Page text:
REVIEW: Fatal Attraction, Theatre Royal Haymarket (0 Stars)

Last Updated on 17th July 2014


Fatal Attraction
Theatre Royal Haymarket
18 March 2014
0 Stars

Trevor Nunn has helmed some truly wonderful theatrical productions and his place in the list of Important British Directors has long been secure. So the lamentable premiere production of Fatal Attraction (penned by James Dearden who wrote the famous film script) is made all the more curious, and disappointing, because he is attached to it.

Dearden claims in the programme:

Because while Alex is undeniably borderline psychotic, she is also a tragic figure, worn down by a series of disappointments in love and the sheer brutality of living in New York as a single woman in a demanding career. So, whilst remaining faithful to the storyline, I have reintroduced the ambivalence of my earlier drafts…where each character has a point of view; nobody is entirely right and nobody entirely wrong. There are no white hats and black hats, which hopefully makes for a more rounded piece, which, whilst retaining a close relationship with the movie, has its own and separate identity.”

Dearden is on the money about one thing: he has reintroduced ambivalence. For the audience.

The script is clunky, jarring, full of clichés, completely devoid of passion or any connection with human emotion and, well, trite. The narrative is presented in first person addresses to the audience from Dan, the infidelity apologist, in a move which is counter-productive to any sense of rising tension and which, oddly, evokes memories of Nunn’s production of Sunset Boulevarde. Add the insane woman, Alex, who loves said narrator and the memories seem more than memories.

When you add the opening montage, which is a sort of modern day modern dress ensemble moving slowly forward version of the Act One finale of Les Miserables, it is difficult not to think that Sir Trevor was so stumped by the script that he turned to any measure he could to try to engage the audience.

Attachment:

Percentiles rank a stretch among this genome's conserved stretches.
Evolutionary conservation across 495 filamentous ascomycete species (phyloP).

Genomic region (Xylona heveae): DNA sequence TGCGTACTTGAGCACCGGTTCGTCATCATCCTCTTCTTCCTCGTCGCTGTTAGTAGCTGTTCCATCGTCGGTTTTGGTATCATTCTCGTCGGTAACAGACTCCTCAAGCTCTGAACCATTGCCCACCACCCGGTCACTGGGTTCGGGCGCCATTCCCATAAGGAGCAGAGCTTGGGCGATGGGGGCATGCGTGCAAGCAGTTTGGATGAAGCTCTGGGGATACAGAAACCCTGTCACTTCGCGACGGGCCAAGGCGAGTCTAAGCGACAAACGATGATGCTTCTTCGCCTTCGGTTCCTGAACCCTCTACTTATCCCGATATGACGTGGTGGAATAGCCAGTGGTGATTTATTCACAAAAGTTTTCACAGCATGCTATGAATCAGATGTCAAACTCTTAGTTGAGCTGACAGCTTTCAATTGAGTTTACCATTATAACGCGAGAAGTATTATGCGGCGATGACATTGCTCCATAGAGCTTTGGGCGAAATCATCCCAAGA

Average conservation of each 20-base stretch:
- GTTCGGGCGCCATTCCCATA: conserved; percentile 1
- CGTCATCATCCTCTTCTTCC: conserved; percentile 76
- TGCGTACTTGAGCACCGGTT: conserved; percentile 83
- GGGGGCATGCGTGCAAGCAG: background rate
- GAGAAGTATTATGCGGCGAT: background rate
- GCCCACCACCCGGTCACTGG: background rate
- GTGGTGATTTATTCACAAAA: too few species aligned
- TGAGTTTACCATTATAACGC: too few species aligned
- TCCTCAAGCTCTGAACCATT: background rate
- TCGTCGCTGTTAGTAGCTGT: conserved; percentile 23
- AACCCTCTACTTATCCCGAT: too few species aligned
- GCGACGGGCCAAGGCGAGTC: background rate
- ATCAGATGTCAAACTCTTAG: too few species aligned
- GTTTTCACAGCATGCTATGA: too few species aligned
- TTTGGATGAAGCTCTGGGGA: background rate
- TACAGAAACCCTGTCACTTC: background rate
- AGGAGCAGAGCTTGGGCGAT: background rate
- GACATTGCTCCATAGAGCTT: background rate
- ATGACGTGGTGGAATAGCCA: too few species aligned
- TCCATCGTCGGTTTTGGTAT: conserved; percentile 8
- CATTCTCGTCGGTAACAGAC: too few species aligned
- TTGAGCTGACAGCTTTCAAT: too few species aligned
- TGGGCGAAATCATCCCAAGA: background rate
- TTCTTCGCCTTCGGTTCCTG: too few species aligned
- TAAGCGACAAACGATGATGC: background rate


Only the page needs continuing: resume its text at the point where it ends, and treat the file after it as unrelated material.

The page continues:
He fails.

The play only achieves any kind of interest when snatches of Puccini’s Madame Butterfly is played, and then not for its clever use, but simply because of its inherent musical power. The underlying notion that Alex is “inspired” by Madame Butterfly is tedious and works entirely against Dearden’s notion that there are “no black hats” here.

The casting does not help.

Mark Bazeley is unfathomably bad as Dan, unconvincing as lawyer, father, husband, lover or harassed “good guy”. He is completely devoid of charm and the “electric” sexual attraction between he and Natascha McElhone’s Alex totally nonexistent. The moment when they first have lust filled sex is risible.

McElhone has moments of interest – most often when she is saying nothing, just watching or observing. But the extreme ends of Alex’ behaviour are uncontrolled and unbelievable; what might be chilling is just silly. Partly this is because she gets no support from Bazeley and partly it’s because the script is so naff – but McElhone is not blameless in the lousiness.

Whatever way you look at it, Alex is a complicated woman – not a grey piece of cardboard which only comes to life in the shadows when listening to Puccini.

Kristin Davis does her perky inoffensive best, but, quite strangely, her accent seemed as bad as the other two stars’ accents. She seems ill at ease in the role and the costumes she is forced to wear don’t help her to feel comfortable – she epitomises awkwardness.

Robert Jones’ set design is simply awful. It does nothing to encourage tension or provide atmosphere or tension. It could be a set for a rom-com more effectively.

Inexplicably, there is a lot of “New York crowd acting” – people crossing the stage or standing by a water cooler or meeting up in a park. All of it unnecessary, distracting and execrable.

No one sitting around us seemed to be having a good time and there was much disgruntlement at interval.

Apparently the ending of the play is different from the film. As that was in Act Two, and I had places where I could go to watch paint dry, I can’t tell you what the differences are.

God help those who can.

Two words: Fatal Repellent.

0 stars

Share via
Send this to a friend

By continuing to use the site, you agree to the use of cookies. more information

The cookie settings on this website are set to "allow cookies" to give you the best browsing experience possible. If you continue to use this website without changing your cookie settings or you click "Accept" below then you are consenting to this.